The Showcase Magazine - Articles


Interactive Centerpieces for the Holidays


by Jessica Sorentino









Can you believe it’s that time of year again? Stores are full of holiday decorations and preparations, and my mind is racing to come up with my seasonal themes in time to make them happen.

So often, parties don’t venture far beyond the table. A well-prepared table is welcoming for guests, puts them at ease, and captures the essence of what your event will be celebrating.

That’s why I’m really into interactive centerpieces this season. An interactive centerpiece has a few key functions. One, it’s pretty. Regardless of it’s other purposes, it’s still a centerpiece and that should speak for itself and represent your table. Two, it will be a conversation starter. In order to be interactive, you’ll need your guests to actually interact with said centerpiece, and in turn, with each other. And lastly, it’ll be a nice keepsake for you. At the end of your event, you’ll have something nice and different to remember your event by.

Thanksgiving: Tree of Thanks

Step 1: Anywhere you go, you can find fake autumnal leaves. Honestly, you can use real ones if you’d like, but in my opinion, they’re a little dirty to have in the center of your table. Anyway, buy a bunch of these pretty leaves and put them in a vase, as if they were a bouquet of flowers. Depending on how many guests you have/the set-up of your table, one big bushel in the middle works, or a few smaller bundles placed separately works too. I personally love the way they look in emptied milk bottles – kind of vintage!
Step 2: Place a new gift tag on each person’s plate. You know the ones I mean? They’re usually what you’d attach to gift bags. You can also get these wherever you find the leaves. Instruct all guests to write something they’re thankful for on their card, and then hang it on the centerpiece tree.
Step 3: Enjoy a meal surrounded by friends and family, with all of your thanks in the middle. Throughout the night, these may spar conversations between guests, depending on what everyone writes!

Christmas: Deck the Halls

This one may take a little more time, but I feel like Christmas festivities are usually more drawn out anyway.
Step 1: Find a bunch of pinecones – real or fake – I prefer real in this instance, and fill wide bowls with these, cinnamon sticks (for aroma) and pine (also real or fake). Again, you can make one huge centerpiece, or smaller ones around the table. Because these are in wider bowls, you may run out of table space and have to place them elsewhere, such as on the bar, dessert table, or mantle.
Step 2: Provide each guest with a solid white ornament ball. You can get these at most craft stores and at the dollar store. Also provide everyone with a few colorful Sharpies.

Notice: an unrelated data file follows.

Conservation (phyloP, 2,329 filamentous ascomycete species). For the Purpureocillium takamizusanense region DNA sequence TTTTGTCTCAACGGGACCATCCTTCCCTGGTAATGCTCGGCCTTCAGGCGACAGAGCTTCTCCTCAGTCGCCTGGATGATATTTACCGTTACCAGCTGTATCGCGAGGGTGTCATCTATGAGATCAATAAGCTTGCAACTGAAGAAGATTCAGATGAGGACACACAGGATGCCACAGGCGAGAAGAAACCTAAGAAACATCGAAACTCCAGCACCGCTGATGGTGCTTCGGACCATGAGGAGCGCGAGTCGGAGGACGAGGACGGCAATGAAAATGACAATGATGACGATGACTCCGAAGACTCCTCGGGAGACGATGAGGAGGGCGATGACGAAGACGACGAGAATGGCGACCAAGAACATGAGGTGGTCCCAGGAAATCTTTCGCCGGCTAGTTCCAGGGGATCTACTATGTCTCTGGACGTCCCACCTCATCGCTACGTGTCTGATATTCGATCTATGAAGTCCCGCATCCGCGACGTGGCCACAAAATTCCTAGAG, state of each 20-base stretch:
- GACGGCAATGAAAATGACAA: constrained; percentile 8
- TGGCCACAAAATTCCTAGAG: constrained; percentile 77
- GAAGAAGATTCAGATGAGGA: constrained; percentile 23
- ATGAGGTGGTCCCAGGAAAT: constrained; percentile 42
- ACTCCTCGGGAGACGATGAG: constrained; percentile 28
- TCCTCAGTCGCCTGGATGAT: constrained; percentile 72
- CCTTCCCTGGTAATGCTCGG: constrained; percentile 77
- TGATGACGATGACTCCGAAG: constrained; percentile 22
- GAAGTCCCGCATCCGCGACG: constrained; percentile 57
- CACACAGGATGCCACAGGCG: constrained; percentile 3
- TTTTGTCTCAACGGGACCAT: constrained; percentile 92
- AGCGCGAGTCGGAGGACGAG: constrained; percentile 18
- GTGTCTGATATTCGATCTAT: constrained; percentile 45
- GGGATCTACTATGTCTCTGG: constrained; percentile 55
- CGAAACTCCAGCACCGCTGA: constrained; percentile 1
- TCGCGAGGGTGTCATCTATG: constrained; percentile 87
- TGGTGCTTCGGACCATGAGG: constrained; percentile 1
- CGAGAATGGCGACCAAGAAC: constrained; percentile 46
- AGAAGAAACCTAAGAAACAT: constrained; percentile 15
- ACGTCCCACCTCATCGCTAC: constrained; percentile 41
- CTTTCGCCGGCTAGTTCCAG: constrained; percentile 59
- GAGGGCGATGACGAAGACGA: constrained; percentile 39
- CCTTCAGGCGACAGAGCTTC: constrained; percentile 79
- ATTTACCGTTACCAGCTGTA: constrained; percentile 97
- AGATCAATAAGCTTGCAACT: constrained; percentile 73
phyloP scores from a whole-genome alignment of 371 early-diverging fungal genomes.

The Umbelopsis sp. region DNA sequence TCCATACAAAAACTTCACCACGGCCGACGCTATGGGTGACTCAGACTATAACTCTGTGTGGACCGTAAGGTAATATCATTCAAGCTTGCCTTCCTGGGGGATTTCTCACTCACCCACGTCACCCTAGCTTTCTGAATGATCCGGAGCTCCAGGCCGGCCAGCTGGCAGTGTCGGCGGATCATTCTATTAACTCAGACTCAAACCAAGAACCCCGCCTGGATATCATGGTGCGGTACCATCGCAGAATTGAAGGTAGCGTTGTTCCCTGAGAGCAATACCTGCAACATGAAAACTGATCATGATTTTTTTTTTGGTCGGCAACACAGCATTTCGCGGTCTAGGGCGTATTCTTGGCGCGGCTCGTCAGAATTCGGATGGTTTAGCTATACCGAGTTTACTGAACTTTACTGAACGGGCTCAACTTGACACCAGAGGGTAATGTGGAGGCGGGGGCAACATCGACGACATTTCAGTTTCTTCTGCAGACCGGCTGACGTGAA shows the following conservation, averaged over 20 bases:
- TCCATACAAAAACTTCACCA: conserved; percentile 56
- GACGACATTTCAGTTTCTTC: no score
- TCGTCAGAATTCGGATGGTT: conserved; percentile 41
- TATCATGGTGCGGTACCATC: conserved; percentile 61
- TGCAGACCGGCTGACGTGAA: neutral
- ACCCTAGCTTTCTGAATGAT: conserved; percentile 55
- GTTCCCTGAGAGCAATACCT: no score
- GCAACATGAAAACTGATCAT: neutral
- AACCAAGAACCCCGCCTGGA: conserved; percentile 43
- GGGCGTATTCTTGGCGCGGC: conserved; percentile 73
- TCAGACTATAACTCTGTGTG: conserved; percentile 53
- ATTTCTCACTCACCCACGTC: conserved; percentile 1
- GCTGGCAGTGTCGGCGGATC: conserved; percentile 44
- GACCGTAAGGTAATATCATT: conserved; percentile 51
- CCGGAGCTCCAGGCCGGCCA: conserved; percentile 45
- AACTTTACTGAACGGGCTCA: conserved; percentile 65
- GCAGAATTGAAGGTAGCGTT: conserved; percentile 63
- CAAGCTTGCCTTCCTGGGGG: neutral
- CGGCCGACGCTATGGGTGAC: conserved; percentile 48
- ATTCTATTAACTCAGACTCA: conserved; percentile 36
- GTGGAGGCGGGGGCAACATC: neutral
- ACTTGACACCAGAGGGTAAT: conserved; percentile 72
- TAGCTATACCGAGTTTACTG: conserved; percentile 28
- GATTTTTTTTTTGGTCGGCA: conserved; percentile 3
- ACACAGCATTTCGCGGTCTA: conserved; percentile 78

Step 3: During cocktail hour, or when people are still arriving, really anytime before the sit-down meal, encourage guests to decorate their ornament with something they love about the holiday season. All completed ornaments can be placed in the pinecone-cinnamon stick medley, and will again, leave you will great memorabilia and your guests with much to talk about.

While this activity is child-friendly, if you need something a little less permanent (Sharpies) for kids in a holiday setting, you can simply share this activity with the younger guests.

Paper Ring Napkin Holders

Step 1: Provide each child with one or two pre-cut paper rings. Make sure all of the kids have enough paper rings to cover the adults. Leave them with a bunch of colored pencils and the instructions to decorate each ring with something they love about the holiday season.
Step 2: When they’re finished, they can bring their rings to the adults to use as napkin holders. This will definitely start conversations with the kids about what they love about the holidays and why. They’ll feel all grown up and contributive, and everyone will be happy.

New Year’s Eve: Well Wishes Flute

Step 1: Just like with Thanksgiving, provide each guest with a small piece of paper. You want this to be small so they are forced to only write a word or phrase – not a whole sentiment.
Step 2: Encourage guests to think about something they’ll be striving to achieve in the upcoming year; something they’re hopeful for. And along the lines of New Year’s and toasting, have empty, decorated champagne flutes as part of your centerpieces. Your guests are then encouraged to drop their wishes into the flutes, and cheer each other (with their actual champagne flutes) for the New Year.

Hope everyone has a wonderful holiday season, see you on the other side!


Jessica Sorentino is from Yonkers, New York. She lives and works in New York City, as the prepress coordinator at the international publishing house, Simon & Schuster. In her free time, Jessica plans and hosts many social events for friends and family and likes to make each one creative and unique. She is also an avid reader, city traveler and professional dancer with DanceWorks NYC. Jessica holds a bachelor’s degree in mass communications with minors in journalism and dance education from the University of Delaware, and a master’s degree in dance therapy/education from Lesley University. Stay up-to-date with Jessica by following her on social media and by subscribing to her city lifestyle blog, www.simplybedazzled.com.